|Corsair P64 CMFSSD-64GBG2D RAID-0 Set|
|Reviews - Featured Reviews: Storage|
|Written by Olin Coles|
|Friday, 25 September 2009|
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Corsair P64-RAID-PK1 Conclusion
Manufacturers have been forced to use some creative ideas to help lure consumers to their product. SSD technology already carries a premium price tag over the alternative, which is why product presentation becomes so important. The Corsair P64 SSD packaged into the P64-RAID-PK1 kit we received for testing came in a small plain white box with little more than the part number sticker and bar code on top; not exactly the kind of presentation that coerces you to reach for the wallet. The absence of any product detail is likely due to Corsair's intended product delivery: online retailers and direct e-commerce only, which enable a web page to deliver the data that their packaging does not.
Benchmark Reviews begins each conclusion with a short summary for each area that we rate. The first is performance, which considers how effective the Corsair P64 CMFSSD-64GBG2D RAID-0 set performs in operation against direct competitors. For reference, the Samsung S3C29RBB01-YK40 controller is specified as capable of 220 MBps maximum read performance and 200 MBps maximum write performance, and in comparison, Corsair specifies each P4 to offer the same 220 MBps read, but only 120 MBps write performance. As an individual drive, I was unimpressed by the results this Samsung-based SSD produced - although they exceeded Corsair's specification. However, with two Corsair P64 SSDs joined into a RAID-0 array, the read performance was outstanding. Combined RAID-0 write performance was not very much better than any single current-generation SSD product, and often dropped considerably lower. At it's best the P64-RAID-PK1 kit offered 483 MBps in Everest, then performing at 358 MBps in ATTO and 355 MBps in CrystalDiskMark. Write performance was good only in a fresh NAND state, delivering 290 MBps in Everest before sinking to 276 MBps in CrystalDiskMark and 259 MBps in ATTO. While the SSD bandwidth ranged from quite exceptional to merely acceptable, the IOPS performance was a different story. While read-from IOPS was very good, the Corsair P64 RAID-0 set produced very low write-IO scores near the bottom of all our results.
Looks and appearance isn't a real important part of a Solid State Drive products, but looking good certainly helps for bragging rights and consumer appeal. Corsair keeps appearance up and production costs down on the P64 SSD by using a brushed-aluminum look on the metal enclosure. An adhesive label is attached to the top of the chassis for each product series, and a smaller one with model and serial number is on the underside.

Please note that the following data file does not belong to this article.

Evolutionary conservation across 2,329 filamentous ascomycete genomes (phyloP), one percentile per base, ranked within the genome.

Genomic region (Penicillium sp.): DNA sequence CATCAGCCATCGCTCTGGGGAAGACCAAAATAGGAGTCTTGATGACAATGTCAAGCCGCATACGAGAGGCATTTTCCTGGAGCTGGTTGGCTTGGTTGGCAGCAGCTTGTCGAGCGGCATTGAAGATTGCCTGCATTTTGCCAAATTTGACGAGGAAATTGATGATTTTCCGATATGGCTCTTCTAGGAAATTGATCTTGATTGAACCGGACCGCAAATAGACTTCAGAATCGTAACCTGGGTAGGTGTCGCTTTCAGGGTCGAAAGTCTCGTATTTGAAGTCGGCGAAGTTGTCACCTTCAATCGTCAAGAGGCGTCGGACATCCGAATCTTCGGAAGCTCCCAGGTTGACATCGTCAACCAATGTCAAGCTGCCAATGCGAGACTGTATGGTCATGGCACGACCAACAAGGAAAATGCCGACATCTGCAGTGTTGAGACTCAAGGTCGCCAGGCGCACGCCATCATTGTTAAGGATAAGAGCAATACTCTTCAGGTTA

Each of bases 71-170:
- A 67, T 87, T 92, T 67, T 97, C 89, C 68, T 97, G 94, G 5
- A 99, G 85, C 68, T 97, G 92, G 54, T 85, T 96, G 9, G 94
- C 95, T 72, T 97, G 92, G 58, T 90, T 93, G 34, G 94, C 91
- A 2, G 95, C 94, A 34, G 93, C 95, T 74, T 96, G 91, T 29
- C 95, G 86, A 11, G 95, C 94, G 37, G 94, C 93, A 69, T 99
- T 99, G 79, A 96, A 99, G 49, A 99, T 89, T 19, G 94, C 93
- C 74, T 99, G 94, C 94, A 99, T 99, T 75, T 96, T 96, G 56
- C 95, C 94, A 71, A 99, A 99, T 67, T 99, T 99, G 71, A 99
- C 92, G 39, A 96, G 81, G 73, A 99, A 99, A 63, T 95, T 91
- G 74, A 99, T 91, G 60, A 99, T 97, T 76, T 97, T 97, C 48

Construction is probably the strongest feature asset credited to any SSD product line, and Corsair products have never been an exception. Solid State Drives are by nature immune to most abuses because of their architecture and technology, but the hard metal shell adds a superfluous level of protection. If a Corsair P-series SSD product does happen to fail during the standard 2-year warranty period, end-users can contact Corsair technical support via the company website or support forums. Fortunately, there's also a toll-free telephone number for support or customer service questions in the US (888-222-4346).
Functionality for the Corsair P64 is going to be identical to other SSDs, at least in terms of purpose and installation. But the twin-SSD P64-RAID-PK1 kit is a little different, and limits the functionality to desktop/server environments using either RAID-0 (striping with no fault tolerance protection) or RAID-1 (mirroring with data redundancy protection). There aren't any 2.5" to 5.25" drive tray adapters included, which means you'll be left to determine the best way to mount these 2.5" drives into the computer case. Touching on SSD NAND functionality, Samsungs self-'healing' NAND controller programming is a nice feature, but doesn't seem to work at restoring a noticeable level of performance. Additionally, it doesn't appear that TRIM support will work behind a RAID array, making Windows 7 a moot point.
As of late September 2009, the Corsair P64 Solid State Drive (model CMFSSD-64GBG2D) was sold at NewEgg for $199 each. In comparison, Corsair's X64 SSD model CMFSSD-64D1 sells for $179 after rebate, making it a better bargain with better performance. The 128GB Corsair X128 SSD (model CMFSSD-128D1) lists for $329 after rebate, and would be an even better option for RAID-0 performance with a suitable storage capacity.
With only three months remaining in 2009, only a small slice of enthusiasts have tasted SSD technology, while even fewer have owned a piece of it. SSD are premium products that deliver outstanding performance over traditional desktop storage solutions, such as Hard Disk Drives. The Corsair P64 is by itself a humble SSD product, tame compared to most other current generation offerings. But when two P64 SSDs are combined to create a RAID-0 array, the read-from performance is astounding. There's a harsh penalty for write-to operations, which makes the P64 unsuitable for most Enterprise server applications, but the enthusiast desktop segment could still benefit. Having two Corsair P64 SSDs in RAID-0 gives consumers a high-performance option, but it doesn't get my total support. Considering that Corsair offers a higher-performing alternative in their X-series SSD (the fastest SSD we've tested to-date) at a comparable price, I can't see any reason not to pair-up two X64 or X128 SSDs instead.
EDITOR'S NOTE: As of 21 January 2010 Corsair Offers Firmware with TRIM Support for P-Series SSDs.
+ Impressive RAID-0 badnwidth: 483 MBps read and 290 write bandwidth in EVEREST
- Unimpressive RAID-0 write performance
Final Score: 8.75 out of 10.
Quality Recognition: Benchmark Reviews Silver Tachometer Award.
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